A great little read that will provoke thought and discussion. It will leave you wanting more.
Wat!?
A story of four plants and four human motivations, Pollan draws them together with wit. I consumed this book in a short time, taking to work to read in my spare moments. I don't often get wrapped up so deeply in books, but this one grabbed me. There are source citations for a great many of his assertions, which was also fantastic. If you are interested in evolution, plants, human nature, marijuana, flowers, industrial food, organic gardening; there will be something to carry you through this story and speak to your interest. The writing is engaging and flows with ease from one subject to the next. It refers back to previous chapters and thoughts expressed, without wandering aimlessly in thought.

A great little read that will provoke thought and discussion. It will leave you wanting more.
Thoginn
- this book is split into 4 parts, and each examines a special relationship between a plant and the human race:

- tulips and the pursuit of beauty, apples and the pursuit of sweetness, marijuana and the pursuit of intoxication, and potatoes and the pursuit of a staple crop

- pollan moves from his experiences as a casual gardener, an intent breeder, an accidental discoverer, as an observer, a reader, a researcher to information he uncovered in histories, annals and journals seamlessly; in other words, he can tell you about his afternoon spent tending his tulip patch and the Dutch tulip mania in one continuous, endlessly entertaining flow

- the set up of the book is concise and well considered

- pollan's writing style is approachably anecdotal, but the book is in fact backed up with a lot of science

- for people who find his views on what to eat "political" or antagonizing, please still give this book a chance. I know vegans have used his other works to preach, and it put me off reading Pollan for a long time... but I am glad I gave this book a chance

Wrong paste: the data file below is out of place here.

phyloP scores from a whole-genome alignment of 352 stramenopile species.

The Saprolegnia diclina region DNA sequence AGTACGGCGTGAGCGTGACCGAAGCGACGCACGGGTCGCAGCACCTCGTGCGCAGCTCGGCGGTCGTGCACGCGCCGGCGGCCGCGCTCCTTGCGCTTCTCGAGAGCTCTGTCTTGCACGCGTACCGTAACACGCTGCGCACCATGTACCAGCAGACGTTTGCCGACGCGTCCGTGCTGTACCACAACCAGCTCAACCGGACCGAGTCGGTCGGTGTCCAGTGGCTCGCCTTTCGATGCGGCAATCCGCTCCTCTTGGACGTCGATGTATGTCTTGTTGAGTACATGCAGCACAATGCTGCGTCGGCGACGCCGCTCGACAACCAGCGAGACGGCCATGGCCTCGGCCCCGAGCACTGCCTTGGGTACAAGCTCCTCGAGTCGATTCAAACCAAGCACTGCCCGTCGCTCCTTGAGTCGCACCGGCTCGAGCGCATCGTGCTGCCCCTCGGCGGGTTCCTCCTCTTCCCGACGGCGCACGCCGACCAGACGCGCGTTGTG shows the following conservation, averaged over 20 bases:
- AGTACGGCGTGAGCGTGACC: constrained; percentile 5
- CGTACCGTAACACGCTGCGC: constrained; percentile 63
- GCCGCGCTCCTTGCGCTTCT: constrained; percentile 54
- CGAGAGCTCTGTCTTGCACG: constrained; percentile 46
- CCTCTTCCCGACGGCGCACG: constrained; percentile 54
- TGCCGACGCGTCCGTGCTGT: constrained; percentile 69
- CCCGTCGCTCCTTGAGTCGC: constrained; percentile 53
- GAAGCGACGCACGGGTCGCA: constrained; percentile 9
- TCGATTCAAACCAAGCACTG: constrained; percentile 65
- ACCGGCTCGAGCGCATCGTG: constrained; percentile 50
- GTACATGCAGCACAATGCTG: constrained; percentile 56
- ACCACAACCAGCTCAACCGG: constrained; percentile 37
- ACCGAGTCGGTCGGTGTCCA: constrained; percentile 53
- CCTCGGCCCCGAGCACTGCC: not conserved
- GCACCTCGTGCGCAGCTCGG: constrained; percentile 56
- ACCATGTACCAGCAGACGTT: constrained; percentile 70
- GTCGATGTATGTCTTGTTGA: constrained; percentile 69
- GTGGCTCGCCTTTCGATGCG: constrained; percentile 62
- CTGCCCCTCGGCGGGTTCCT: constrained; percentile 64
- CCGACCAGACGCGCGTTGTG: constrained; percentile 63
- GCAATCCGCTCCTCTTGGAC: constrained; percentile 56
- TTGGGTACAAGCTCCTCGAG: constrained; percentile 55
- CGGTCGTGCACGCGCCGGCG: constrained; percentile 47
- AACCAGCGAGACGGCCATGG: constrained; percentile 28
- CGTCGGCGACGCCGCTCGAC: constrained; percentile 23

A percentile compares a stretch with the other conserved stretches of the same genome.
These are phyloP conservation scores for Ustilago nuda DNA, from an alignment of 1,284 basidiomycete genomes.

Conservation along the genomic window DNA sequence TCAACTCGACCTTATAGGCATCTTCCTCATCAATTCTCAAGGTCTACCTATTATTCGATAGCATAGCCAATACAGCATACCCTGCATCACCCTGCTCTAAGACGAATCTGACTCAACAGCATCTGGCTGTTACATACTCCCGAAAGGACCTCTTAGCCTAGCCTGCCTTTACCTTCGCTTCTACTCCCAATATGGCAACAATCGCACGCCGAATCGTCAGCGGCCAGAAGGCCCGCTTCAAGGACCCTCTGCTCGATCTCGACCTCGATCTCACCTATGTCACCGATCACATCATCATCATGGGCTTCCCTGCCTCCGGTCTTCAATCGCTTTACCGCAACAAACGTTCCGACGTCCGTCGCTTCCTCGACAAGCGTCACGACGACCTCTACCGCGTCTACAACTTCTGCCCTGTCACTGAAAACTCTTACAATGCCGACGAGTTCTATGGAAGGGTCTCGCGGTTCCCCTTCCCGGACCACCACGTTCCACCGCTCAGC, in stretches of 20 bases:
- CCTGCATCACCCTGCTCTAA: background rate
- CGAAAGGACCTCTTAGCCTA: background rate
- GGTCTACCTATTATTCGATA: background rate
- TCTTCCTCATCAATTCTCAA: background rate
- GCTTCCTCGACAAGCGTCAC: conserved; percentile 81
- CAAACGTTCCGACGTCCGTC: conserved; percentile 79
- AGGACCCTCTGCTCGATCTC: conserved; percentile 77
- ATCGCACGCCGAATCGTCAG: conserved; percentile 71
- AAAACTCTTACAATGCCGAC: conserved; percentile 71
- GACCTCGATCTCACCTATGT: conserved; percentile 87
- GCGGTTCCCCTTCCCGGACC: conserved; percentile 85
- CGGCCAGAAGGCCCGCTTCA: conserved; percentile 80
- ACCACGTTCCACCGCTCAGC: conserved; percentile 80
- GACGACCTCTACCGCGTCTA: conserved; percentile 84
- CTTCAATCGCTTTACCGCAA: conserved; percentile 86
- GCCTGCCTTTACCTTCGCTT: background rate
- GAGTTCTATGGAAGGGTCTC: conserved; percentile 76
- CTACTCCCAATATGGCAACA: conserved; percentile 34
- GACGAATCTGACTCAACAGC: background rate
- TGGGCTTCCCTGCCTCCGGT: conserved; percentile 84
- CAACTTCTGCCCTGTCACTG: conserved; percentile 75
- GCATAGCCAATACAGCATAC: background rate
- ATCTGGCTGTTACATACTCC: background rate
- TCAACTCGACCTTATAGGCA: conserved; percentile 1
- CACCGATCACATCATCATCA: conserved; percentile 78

Thoginn
- this book is split into 4 parts, and each examines a special relationship between a plant and the human race:

- tulips and the pursuit of beauty, apples and the pursuit of sweetness, marijuana and the pursuit of intoxication, and potatoes and the pursuit of a staple crop

- pollan moves from his experiences as a casual gardener, an intent breeder, an accidental discoverer, as an observer, a reader, a researcher to information he uncovered in histories, annals and journals seamlessly; in other words, he can tell you about his afternoon spent tending his tulip patch and the Dutch tulip mania in one continuous, endlessly entertaining flow

- the set up of the book is concise and well considered

- pollan's writing style is approachably anecdotal, but the book is in fact backed up with a lot of science

- for people who find his views on what to eat "political" or antagonizing, please still give this book a chance. I know vegans have used his other works to preach, and it put me off reading Pollan for a long time... but I am glad I gave this book a chance
Felhann